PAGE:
And this was simply one element of her work.

I still have difficulty with the idea that Jan has physically left us. I almost felt that she was indestructible. She was certainly very resilient, in particular with her illness. And she had such a strong spirit. In her last months, when she was not well, she never let it seem to get to her. She was always so full of life, so highly motivated, so inspiring. She always had so much to do, but never stopped working. We always had much to talk about.

Not long before she left us, Jan asked me if I would bring John Stanton to meet her—they had never met—to discuss some important matters. He immediately agreed, but before I could plan the trip, Jan had fallen, hurt herself badly and was in a bad way in hospital. I was really worried.

Some days later, I spoke to her and she was well enough to discuss various matters. The next time I called, her daughter Heather told me she would be out of hospital that afternoon. ‘That’s it, Jan, nothing is going to stop you doing your work!’ I thought. I said I’d visit her at home two days later. I called the evening before, but Heather told me that she was being rushed back to hospital. Twenty four hours later, Jan James passed away.

Jan helped me so much with the work I’ve been doing over recent years since I first met her. Firstly, she became involved with the Revel Cooper project I was involved in with my close friend, filmmaker Michael Liu, and with Revel’s niece Cathy Coomer. Jan located all sorts of information, and we had many discussions via email, phone and in person. Information about Revel’s ancestry, his family, his passing, his place of burial—to name just a few.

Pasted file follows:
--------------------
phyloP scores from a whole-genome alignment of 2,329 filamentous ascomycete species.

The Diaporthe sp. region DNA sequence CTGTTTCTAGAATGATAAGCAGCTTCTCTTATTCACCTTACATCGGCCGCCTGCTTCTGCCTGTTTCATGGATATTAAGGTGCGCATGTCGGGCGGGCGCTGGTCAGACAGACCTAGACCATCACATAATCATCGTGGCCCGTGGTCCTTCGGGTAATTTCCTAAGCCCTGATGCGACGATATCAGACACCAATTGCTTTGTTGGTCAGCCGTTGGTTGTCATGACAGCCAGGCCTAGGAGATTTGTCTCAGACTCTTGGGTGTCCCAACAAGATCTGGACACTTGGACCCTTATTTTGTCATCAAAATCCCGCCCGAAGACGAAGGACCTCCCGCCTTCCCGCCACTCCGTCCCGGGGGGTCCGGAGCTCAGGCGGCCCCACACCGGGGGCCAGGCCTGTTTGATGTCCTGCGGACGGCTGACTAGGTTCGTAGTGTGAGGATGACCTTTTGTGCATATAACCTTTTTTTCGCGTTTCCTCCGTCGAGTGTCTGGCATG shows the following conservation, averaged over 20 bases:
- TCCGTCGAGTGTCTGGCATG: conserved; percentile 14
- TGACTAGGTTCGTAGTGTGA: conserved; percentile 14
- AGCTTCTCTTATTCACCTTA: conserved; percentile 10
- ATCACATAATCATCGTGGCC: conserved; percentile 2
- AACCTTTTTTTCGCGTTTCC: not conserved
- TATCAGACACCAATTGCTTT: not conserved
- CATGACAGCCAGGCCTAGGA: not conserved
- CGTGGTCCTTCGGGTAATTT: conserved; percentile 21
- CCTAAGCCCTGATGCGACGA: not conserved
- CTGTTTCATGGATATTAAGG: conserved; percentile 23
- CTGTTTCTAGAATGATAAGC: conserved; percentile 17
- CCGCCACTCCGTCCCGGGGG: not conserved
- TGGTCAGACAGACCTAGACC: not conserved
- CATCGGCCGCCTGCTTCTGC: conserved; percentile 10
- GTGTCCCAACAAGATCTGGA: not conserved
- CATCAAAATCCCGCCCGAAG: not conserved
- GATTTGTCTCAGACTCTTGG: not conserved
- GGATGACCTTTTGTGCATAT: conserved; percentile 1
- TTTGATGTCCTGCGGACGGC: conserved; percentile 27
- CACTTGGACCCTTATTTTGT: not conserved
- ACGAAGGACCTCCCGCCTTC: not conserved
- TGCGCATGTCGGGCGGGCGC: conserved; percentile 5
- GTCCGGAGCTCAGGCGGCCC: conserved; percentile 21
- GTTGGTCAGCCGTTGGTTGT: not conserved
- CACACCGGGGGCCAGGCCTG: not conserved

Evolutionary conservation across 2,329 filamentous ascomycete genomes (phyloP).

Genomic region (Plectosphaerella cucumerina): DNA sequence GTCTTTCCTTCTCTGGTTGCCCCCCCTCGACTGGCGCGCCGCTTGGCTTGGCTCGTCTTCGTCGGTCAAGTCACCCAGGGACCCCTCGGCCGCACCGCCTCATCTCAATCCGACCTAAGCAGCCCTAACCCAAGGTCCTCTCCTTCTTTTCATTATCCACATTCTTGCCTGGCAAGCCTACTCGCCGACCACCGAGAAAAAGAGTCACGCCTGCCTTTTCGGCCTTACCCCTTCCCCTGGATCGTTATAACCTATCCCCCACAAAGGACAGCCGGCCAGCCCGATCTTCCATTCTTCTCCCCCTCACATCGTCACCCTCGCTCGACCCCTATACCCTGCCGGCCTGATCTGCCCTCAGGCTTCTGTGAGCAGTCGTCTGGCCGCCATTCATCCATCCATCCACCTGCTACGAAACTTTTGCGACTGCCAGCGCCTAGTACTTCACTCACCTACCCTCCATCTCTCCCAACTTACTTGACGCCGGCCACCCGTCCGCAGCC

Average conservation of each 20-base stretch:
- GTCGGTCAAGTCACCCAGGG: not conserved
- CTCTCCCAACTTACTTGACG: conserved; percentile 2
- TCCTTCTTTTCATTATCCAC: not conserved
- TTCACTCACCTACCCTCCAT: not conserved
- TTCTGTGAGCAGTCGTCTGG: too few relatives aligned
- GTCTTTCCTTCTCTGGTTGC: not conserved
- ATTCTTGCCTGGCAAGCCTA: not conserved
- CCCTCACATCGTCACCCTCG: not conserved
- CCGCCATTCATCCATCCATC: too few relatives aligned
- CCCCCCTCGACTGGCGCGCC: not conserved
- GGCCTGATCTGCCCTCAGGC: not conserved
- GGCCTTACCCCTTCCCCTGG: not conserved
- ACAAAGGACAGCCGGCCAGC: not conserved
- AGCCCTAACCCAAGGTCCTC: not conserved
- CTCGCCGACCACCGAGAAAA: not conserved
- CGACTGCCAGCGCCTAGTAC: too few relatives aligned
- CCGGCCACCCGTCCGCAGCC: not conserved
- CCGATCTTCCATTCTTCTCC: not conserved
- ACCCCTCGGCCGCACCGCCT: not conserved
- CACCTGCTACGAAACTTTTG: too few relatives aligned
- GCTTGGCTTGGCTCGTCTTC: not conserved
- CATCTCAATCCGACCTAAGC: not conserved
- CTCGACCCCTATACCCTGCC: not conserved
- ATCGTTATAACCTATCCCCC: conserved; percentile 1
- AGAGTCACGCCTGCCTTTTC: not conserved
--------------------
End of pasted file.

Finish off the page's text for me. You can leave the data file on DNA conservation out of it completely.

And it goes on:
Then, when I started to focus more on Carrolup, Jan provided me with a wealth of information about matters related to the Native Settlement, the Aboriginal people who were there, and the families who were directly affected.

Jan was a goldmine of information. When it came to genealogy and ancestry, her brain was like a computer. She never forgot anything—or rarely did. She would say to me, ‘I’m crap at other matters and forget other things all the time.’

I’ve been lucky to work alongside some very talented people in my career—including a Nobel Prize Laureate—but Jan is up there with the best. She was also special in helping many people. And she was one of the loveliest people I have ever met.

As some of you know, she never put up with humbug. It was one of her most endearing characteristics. She fought for her personal rights and, most of all, she fought tooth and nail, if need be, for the rights of those who were or had been taken advantage of by others.

I’ve included a film clip below of Jan talking with Cathy Coomer. It’s one of a number that Michael Liu filmed and edited when the three of us were visiting Jan. You can find the collection here. I will be putting these clips up on YouTube over the coming days.

Jan’s funeral will take place at Tooodyay Cemetery at 14.00 on Monday, 10th June. 

I give deepest sympathies to Jan’s daughter Heather and all her family.

Finally, to that special lady from Northam:

‘Jan, I’m going miss our wonderful interactions, but I will never ever forget you. You will always be an inspiration. Thank you so much for your friendship.

And I promise that I will do my utmost to make the feature film about the Carrolup children and their achievements, as I always said I would.’

Translate »